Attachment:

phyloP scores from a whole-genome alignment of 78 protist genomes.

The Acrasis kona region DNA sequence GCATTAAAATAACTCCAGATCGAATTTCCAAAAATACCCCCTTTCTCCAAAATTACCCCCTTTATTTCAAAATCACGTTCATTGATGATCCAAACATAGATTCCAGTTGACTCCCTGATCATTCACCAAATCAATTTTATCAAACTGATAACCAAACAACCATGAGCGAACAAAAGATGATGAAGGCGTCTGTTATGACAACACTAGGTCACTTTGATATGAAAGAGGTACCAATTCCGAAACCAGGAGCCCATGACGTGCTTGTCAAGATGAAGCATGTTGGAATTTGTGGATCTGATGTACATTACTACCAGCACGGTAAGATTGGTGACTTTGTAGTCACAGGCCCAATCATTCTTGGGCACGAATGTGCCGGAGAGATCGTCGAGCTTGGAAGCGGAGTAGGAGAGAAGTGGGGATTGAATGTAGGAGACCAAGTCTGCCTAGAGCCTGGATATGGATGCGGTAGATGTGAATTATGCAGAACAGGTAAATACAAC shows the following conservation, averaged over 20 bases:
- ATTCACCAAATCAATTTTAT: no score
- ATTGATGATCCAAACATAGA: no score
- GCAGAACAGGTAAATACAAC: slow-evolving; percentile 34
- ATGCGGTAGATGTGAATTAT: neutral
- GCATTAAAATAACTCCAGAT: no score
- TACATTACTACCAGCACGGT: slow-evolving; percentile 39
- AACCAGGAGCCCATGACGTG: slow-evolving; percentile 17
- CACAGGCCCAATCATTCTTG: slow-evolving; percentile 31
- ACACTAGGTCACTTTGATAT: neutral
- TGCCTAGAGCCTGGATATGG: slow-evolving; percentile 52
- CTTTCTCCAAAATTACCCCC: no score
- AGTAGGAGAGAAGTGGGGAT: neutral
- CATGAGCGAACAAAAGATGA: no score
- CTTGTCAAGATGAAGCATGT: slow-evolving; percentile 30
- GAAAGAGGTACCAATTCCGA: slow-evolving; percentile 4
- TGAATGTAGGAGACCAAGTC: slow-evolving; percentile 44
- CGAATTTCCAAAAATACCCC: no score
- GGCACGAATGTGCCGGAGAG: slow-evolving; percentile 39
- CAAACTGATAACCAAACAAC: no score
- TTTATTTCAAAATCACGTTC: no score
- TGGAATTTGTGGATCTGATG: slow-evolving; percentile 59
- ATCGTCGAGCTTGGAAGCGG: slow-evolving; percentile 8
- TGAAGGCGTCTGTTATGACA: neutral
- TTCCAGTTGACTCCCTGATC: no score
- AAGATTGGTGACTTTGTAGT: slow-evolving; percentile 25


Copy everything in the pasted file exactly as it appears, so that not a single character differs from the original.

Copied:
phyloP scores from a whole-genome alignment of 78 protist genomes.

The Acrasis kona region DNA sequence GCATTAAAATAACTCCAGATCGAATTTCCAAAAATACCCCCTTTCTCCAAAATTACCCCCTTTATTTCAAAATCACGTTCATTGATGATCCAAACATAGATTCCAGTTGACTCCCTGATCATTCACCAAATCAATTTTATCAAACTGATAACCAAACAACCATGAGCGAACAAAAGATGATGAAGGCGTCTGTTATGACAACACTAGGTCACTTTGATATGAAAGAGGTACCAATTCCGAAACCAGGAGCCCATGACGTGCTTGTCAAGATGAAGCATGTTGGAATTTGTGGATCTGATGTACATTACTACCAGCACGGTAAGATTGGTGACTTTGTAGTCACAGGCCCAATCATTCTTGGGCACGAATGTGCCGGAGAGATCGTCGAGCTTGGAAGCGGAGTAGGAGAGAAGTGGGGATTGAATGTAGGAGACCAAGTCTGCCTAGAGCCTGGATATGGATGCGGTAGATGTGAATTATGCAGAACAGGTAAATACAAC shows the following conservation, averaged over 20 bases:
- ATTCACCAAATCAATTTTAT: no score
- ATTGATGATCCAAACATAGA: no score
- GCAGAACAGGTAAATACAAC: slow-evolving; percentile 34
- ATGCGGTAGATGTGAATTAT: neutral
- GCATTAAAATAACTCCAGAT: no score
- TACATTACTACCAGCACGGT: slow-evolving; percentile 39
- AACCAGGAGCCCATGACGTG: slow-evolving; percentile 17
- CACAGGCCCAATCATTCTTG: slow-evolving; percentile 31
- ACACTAGGTCACTTTGATAT: neutral
- TGCCTAGAGCCTGGATATGG: slow-evolving; percentile 52
- CTTTCTCCAAAATTACCCCC: no score
- AGTAGGAGAGAAGTGGGGAT: neutral
- CATGAGCGAACAAAAGATGA: no score
- CTTGTCAAGATGAAGCATGT: slow-evolving; percentile 30
- GAAAGAGGTACCAATTCCGA: slow-evolving; percentile 4
- TGAATGTAGGAGACCAAGTC: slow-evolving; percentile 44
- CGAATTTCCAAAAATACCCC: no score
- GGCACGAATGTGCCGGAGAG: slow-evolving; percentile 39
- CAAACTGATAACCAAACAAC: no score
- TTTATTTCAAAATCACGTTC: no score
- TGGAATTTGTGGATCTGATG: slow-evolving; percentile 59
- ATCGTCGAGCTTGGAAGCGG: slow-evolving; percentile 8
- TGAAGGCGTCTGTTATGACA: neutral
- TTCCAGTTGACTCCCTGATC: no score
- AAGATTGGTGACTTTGTAGT: slow-evolving; percentile 25